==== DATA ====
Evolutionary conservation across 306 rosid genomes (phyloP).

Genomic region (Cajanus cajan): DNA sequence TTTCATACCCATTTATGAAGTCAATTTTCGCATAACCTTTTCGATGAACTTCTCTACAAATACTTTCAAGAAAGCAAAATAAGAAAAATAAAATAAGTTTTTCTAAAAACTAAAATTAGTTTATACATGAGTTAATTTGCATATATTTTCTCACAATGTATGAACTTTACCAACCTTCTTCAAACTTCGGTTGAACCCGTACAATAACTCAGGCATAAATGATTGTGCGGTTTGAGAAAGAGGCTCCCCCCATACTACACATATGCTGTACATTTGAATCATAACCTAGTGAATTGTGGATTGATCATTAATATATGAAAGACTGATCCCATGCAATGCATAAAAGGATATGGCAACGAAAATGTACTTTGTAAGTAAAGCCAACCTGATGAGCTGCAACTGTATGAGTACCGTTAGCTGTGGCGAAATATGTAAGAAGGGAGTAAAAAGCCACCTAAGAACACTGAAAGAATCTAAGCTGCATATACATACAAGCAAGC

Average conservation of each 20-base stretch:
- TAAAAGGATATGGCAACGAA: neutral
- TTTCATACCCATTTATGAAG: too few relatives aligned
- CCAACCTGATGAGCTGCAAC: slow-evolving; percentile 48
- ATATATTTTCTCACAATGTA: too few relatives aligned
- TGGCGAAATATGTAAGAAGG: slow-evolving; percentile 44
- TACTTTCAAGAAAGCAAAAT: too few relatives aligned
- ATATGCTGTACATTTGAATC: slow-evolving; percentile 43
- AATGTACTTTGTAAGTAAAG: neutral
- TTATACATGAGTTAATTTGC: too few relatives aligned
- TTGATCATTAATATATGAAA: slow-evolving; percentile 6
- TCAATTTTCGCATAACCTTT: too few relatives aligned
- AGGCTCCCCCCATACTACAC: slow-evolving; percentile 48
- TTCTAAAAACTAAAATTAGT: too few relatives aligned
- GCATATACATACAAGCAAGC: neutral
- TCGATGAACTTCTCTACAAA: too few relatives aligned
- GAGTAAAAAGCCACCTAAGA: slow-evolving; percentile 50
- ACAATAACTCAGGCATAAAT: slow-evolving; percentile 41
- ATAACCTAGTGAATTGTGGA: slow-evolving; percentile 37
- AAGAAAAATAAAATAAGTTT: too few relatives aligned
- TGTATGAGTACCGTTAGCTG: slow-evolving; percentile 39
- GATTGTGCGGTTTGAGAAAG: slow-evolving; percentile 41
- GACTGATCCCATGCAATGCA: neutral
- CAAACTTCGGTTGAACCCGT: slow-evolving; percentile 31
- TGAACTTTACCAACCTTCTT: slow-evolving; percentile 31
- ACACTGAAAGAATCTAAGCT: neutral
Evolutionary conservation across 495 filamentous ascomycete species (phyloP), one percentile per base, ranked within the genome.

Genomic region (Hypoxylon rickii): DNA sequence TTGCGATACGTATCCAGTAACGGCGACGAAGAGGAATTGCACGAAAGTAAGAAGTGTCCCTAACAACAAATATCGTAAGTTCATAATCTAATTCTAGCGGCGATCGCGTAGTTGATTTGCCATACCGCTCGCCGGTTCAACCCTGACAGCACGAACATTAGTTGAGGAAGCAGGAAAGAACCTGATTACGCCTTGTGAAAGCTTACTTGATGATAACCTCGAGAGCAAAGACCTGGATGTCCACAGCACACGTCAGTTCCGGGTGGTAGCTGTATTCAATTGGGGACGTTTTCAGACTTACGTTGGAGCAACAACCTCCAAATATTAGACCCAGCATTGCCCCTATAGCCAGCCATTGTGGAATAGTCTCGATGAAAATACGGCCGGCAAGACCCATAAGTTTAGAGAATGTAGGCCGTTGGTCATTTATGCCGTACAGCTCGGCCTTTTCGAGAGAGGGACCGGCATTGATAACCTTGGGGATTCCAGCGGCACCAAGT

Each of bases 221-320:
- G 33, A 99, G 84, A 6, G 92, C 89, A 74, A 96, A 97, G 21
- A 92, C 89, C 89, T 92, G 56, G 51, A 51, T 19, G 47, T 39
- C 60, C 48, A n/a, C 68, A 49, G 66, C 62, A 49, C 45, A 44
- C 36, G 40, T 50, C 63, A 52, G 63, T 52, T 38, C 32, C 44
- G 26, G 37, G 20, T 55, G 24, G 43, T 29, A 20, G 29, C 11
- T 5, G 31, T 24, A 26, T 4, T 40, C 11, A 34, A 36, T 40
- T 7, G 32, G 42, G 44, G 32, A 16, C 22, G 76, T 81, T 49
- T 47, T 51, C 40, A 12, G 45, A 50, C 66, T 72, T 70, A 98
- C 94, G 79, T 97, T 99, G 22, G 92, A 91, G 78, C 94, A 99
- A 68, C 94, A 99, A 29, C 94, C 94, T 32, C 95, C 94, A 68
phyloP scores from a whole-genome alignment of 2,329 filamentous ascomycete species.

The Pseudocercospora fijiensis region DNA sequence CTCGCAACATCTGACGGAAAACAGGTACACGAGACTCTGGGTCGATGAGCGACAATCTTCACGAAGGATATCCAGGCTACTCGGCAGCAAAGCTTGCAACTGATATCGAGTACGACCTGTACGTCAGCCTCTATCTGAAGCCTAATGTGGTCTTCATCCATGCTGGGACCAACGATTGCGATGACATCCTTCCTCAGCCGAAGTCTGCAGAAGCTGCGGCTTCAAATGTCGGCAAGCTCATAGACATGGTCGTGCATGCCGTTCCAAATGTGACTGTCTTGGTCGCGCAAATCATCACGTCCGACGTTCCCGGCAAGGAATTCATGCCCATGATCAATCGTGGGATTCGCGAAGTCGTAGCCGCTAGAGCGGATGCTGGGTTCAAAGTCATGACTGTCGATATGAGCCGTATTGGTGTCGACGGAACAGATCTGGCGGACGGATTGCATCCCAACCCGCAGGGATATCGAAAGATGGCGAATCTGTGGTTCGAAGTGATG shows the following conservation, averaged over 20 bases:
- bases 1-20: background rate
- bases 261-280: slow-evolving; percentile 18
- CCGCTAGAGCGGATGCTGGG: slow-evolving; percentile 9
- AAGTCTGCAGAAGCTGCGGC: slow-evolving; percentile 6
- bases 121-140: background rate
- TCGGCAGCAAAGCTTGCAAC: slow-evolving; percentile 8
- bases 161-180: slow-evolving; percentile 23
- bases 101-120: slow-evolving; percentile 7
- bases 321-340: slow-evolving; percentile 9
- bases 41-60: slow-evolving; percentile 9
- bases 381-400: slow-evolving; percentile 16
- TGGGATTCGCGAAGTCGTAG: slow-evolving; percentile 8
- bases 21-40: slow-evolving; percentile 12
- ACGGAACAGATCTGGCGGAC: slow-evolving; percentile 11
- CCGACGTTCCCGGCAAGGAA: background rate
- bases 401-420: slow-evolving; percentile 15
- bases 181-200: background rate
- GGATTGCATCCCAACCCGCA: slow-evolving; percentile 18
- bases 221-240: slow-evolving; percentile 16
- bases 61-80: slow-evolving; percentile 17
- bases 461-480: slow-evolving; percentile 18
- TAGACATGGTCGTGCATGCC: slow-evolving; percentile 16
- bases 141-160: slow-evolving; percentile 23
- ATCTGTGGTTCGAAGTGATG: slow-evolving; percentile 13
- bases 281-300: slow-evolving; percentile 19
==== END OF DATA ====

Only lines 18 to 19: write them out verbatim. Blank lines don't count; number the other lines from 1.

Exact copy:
- TCGATGAACTTCTCTACAAA: too few relatives aligned
- GAGTAAAAAGCCACCTAAGA: slow-evolving; percentile 50